But what is a neobank?

Unlike traditional banks which have physical branches across the country, a neobank is entirely digital and is built on a tech stack as the offering approach. Everything happens on the app itself. Onboarding is smoother with zero paperwork, Video KYC, and account creation in an instant, and it has all the bells & whistles like a debit card, and time deposits similar to a regular bank. Essentially, a neobank is built around consumer convenience & banks from anywhere without having to visit a bank once. They are touted to be cost-effective as there’s no infrastructure & real-estate leasing/owning is involved.

Think of it as fintech but for banks.

So Can I start a neobank too then?

Not really. RBI, the regulator of banking in India doesn’t allow offering banking services without a banking license. So there are only 2 ways to go about this:

  1. If you’re a regular bank, you already have a license in place, you just need a tech stack that is more of an extension of the existing bank ecosystem. Kotak 811, ICICI Mine and Axis ASAP are some of the names that fall into this category.
  2. If you’re not a regular bank, you have to tie up with an existing traditional bank that acts as a banking partner to hold & maintain these digital accounts. The majority of neobanks in India fall under this. Fi & Jupiter have partnered with Federal Bank, while Niyo has Equitas Bank as its banking partner.

But aren’t traditional banks already doing this with their mobile apps & net banking?

Yes, but this comes only after you are onboarded, i.e already have an account with the bank which would require visiting one of their branches to open the account. And you may also have to visit your home branch for certain services which can’t be done online. Neobanks pride themselves on the fact that everything from onboarding to everyday banking services happens digitally on their cutting edge & modern tech platforms coupled with instant customer support.

Who are these neobanks for?

Currently, most of the neobanks are just casting a wider net to get as many people as possible to open accounts with them. But their use case has been defined and marketed for the below demographics.

  1. Tech-savvy people who are essentially millennials & Gen-Z are more likely to be enticed by the tech-centric approach.
  2. People with irregular cashflows like freelancers, gig workers who can’t afford to maintain Average Balance requirements, and higher fees that banks charge.
  3. MSMEs who contribute 30% of GDP, lose significant time & money for banking operations mainly due to legacy systems, paperwork, manual bookkeeping & accounting, and also face issues in getting credit and filing taxes. Neobanks can provide APIs and integrations to not only streamline their processes but do so at lesser costs.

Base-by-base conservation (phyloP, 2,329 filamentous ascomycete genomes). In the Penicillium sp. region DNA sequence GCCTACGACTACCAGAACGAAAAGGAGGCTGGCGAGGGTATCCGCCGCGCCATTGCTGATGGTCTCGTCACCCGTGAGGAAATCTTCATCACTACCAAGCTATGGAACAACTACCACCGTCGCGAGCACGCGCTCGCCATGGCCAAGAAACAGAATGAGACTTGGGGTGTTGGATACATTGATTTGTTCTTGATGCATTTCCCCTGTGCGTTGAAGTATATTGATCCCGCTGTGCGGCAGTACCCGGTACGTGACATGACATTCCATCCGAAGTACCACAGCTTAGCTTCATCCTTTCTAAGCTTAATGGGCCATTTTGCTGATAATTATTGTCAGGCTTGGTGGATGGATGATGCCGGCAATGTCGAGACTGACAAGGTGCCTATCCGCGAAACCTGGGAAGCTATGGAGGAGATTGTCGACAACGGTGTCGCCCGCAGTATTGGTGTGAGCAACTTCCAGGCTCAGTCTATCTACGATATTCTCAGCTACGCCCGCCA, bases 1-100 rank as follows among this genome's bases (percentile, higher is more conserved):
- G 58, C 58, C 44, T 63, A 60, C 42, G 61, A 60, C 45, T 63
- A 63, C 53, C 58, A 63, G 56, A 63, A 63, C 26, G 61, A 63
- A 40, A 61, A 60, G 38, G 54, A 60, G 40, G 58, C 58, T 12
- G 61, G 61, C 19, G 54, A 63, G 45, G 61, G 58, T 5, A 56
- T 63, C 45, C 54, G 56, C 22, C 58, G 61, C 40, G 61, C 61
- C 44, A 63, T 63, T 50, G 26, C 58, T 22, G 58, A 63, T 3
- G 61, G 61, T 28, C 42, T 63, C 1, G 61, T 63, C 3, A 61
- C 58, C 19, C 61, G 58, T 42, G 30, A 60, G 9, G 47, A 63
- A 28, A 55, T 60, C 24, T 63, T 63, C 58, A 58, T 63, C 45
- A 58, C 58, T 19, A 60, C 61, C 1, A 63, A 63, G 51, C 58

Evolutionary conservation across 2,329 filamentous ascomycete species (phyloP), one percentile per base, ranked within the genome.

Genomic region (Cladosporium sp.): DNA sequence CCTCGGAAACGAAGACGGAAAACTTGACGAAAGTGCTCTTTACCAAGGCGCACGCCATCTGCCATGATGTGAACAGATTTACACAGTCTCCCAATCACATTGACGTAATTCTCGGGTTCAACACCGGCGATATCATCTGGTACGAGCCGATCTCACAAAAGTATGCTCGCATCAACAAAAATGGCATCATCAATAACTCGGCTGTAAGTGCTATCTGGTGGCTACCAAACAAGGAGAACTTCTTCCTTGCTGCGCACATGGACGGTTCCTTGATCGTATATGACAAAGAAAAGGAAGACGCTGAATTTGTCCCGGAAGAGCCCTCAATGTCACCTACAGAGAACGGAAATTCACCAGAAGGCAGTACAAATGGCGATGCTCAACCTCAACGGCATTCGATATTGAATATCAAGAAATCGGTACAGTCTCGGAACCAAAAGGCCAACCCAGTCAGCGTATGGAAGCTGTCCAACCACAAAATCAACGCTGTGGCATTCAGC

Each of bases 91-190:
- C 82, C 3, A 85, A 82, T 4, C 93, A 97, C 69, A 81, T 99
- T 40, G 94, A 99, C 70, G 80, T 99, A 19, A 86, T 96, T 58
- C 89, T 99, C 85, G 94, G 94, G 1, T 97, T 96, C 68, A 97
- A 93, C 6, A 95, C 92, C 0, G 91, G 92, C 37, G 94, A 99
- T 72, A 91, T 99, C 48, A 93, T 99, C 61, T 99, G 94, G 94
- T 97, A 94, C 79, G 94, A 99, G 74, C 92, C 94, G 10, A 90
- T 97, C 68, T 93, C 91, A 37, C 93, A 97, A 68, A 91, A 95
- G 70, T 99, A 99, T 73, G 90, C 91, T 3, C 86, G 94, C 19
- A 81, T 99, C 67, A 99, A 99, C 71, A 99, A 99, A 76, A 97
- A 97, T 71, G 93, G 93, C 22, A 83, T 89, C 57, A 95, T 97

How are these neobanks faring currently?

Onboarding & User Experience

Having used 3 of these popular neobanks – Fi Money, Jupiter Money & Niyo X, the user experience is more or less the same across. The onboarding was smoother and straightforward, account creation was instant and debit card has been sent over in fancy packaging with heavy branding. The app UI/UX is trendy & flashy and designed to impress tech nerds. Beyond that, everything is similar to the online ecosystem that traditional banks offer. The customer service is easily accessible but there’s an ample amount of FAQs that address most of your issues.

User Acquisition

People who open a bank account with a traditional bank do it out of necessity by walking into a branch. But it’s not the case with neobanks, so they rely heavily on marketing, primarily through social media and digital media. They also are employing referral marketing. So the userbase has seen quite a good growth as onboarding benefits are good and everything is free.

User Monetization & Cross-Selling

This is where the neobanks are facing an uphill task. Since there are no charges or Average Balance requirements, the user is not under any obligation to keep any money in the account or make them spend. So they are deploying the below techniques and it’s consistent across all of them.

  1. Loyalty Tokens – Fi has what they call Fi Coins, Jupiter calls them Jewels and Niyo X employs cashbacks.
  2. Merchant Partnerships – All neobanks are offering some form of exclusive discounts/rewards on shopping at partner merchants( e-commerce card spends, for example).
  3. Salary Account – Nudging users to make it their salary account, with additional perks and rewards, so there will be a constant inflow of money as well as spending.
  4. In-app Investments – Heavily marketing and pushing deposits, and mutual fund investments on their app
  5. Tracking – Ability to track other bank accounts, and investments right on the app; Analyse and display the ledger in visually pleasing & intuitive infographics

So are they really the Future?

One thing the neobanks addressed quite well is the process of onboarding and opening an account. They made it both simpler & cheaper for the end user. Beyond that, so far, they have just been a digital marketing tool for partner banks to acquire new customers. And if we look past the difference in UI, all of them have the same underlying features, with no USP to set them apart. We can see them as more of an extension rather than a disruption.